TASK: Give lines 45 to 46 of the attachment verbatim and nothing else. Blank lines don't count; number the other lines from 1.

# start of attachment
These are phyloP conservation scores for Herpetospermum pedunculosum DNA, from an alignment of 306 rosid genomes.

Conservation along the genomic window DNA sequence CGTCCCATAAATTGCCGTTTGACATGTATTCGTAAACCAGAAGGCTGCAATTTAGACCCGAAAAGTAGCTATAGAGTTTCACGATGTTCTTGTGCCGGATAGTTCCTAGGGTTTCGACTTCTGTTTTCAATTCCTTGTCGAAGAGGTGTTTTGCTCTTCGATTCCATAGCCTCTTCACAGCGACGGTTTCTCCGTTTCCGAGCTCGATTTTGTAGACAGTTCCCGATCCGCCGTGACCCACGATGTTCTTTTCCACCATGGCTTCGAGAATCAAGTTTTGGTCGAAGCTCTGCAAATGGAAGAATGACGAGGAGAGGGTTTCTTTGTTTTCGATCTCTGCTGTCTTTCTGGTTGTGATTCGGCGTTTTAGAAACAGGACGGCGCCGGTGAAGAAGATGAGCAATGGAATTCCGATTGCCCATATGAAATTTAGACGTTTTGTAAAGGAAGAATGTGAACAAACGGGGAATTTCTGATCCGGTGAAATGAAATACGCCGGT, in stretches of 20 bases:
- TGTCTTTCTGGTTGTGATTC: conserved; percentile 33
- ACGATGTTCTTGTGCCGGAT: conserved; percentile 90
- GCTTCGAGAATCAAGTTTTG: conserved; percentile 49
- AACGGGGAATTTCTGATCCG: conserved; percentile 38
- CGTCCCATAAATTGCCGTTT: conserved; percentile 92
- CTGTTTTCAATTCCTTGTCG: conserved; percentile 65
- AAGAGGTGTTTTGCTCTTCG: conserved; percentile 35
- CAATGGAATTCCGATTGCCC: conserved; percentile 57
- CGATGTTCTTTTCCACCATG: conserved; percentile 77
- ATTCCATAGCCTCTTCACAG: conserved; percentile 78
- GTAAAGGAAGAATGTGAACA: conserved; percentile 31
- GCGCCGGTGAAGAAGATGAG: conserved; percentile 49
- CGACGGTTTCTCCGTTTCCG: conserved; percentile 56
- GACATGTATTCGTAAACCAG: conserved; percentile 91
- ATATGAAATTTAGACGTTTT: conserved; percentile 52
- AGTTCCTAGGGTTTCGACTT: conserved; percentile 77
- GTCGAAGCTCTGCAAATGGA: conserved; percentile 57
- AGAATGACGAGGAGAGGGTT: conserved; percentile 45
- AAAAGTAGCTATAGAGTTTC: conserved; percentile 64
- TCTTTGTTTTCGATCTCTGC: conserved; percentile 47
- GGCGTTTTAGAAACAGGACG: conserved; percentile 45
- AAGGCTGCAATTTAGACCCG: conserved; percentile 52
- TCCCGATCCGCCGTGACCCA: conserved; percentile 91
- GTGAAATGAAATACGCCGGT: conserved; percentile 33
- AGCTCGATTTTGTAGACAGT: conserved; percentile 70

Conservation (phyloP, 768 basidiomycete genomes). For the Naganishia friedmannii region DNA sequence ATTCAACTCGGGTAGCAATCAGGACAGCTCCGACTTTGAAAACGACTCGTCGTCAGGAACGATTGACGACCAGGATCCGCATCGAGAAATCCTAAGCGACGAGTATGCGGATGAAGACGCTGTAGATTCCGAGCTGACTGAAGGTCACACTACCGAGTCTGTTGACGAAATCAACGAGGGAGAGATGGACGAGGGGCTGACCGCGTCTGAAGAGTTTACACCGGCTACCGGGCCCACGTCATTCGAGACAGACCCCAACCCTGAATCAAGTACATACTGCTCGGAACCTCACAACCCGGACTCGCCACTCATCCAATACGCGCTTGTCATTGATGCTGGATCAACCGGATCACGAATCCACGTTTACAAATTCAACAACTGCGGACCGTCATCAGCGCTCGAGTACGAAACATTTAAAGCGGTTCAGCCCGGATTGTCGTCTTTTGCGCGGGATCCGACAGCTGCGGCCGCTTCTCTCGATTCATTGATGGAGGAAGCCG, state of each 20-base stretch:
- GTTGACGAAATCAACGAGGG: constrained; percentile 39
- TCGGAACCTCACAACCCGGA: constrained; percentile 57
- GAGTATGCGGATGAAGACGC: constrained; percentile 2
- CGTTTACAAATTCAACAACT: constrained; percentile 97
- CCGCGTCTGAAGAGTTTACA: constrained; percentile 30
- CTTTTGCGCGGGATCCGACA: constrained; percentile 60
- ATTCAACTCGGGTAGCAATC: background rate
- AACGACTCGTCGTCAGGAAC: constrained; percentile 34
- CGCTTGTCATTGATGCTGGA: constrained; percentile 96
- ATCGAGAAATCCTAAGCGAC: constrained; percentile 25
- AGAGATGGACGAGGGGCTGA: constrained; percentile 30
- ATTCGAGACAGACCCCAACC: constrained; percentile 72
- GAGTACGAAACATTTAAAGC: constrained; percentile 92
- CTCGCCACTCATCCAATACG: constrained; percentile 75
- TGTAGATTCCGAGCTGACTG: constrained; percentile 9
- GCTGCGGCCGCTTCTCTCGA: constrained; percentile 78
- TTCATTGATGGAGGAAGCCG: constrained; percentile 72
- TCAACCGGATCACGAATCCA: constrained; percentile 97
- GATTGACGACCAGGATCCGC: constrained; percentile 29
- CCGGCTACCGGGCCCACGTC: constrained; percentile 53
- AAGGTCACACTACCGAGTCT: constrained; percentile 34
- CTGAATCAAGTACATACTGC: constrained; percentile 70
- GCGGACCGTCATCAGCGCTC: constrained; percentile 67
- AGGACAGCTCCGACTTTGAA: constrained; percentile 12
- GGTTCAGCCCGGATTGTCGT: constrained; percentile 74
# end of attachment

- TTCATTGATGGAGGAAGCCG: constrained; percentile 72
- TCAACCGGATCACGAATCCA: constrained; percentile 97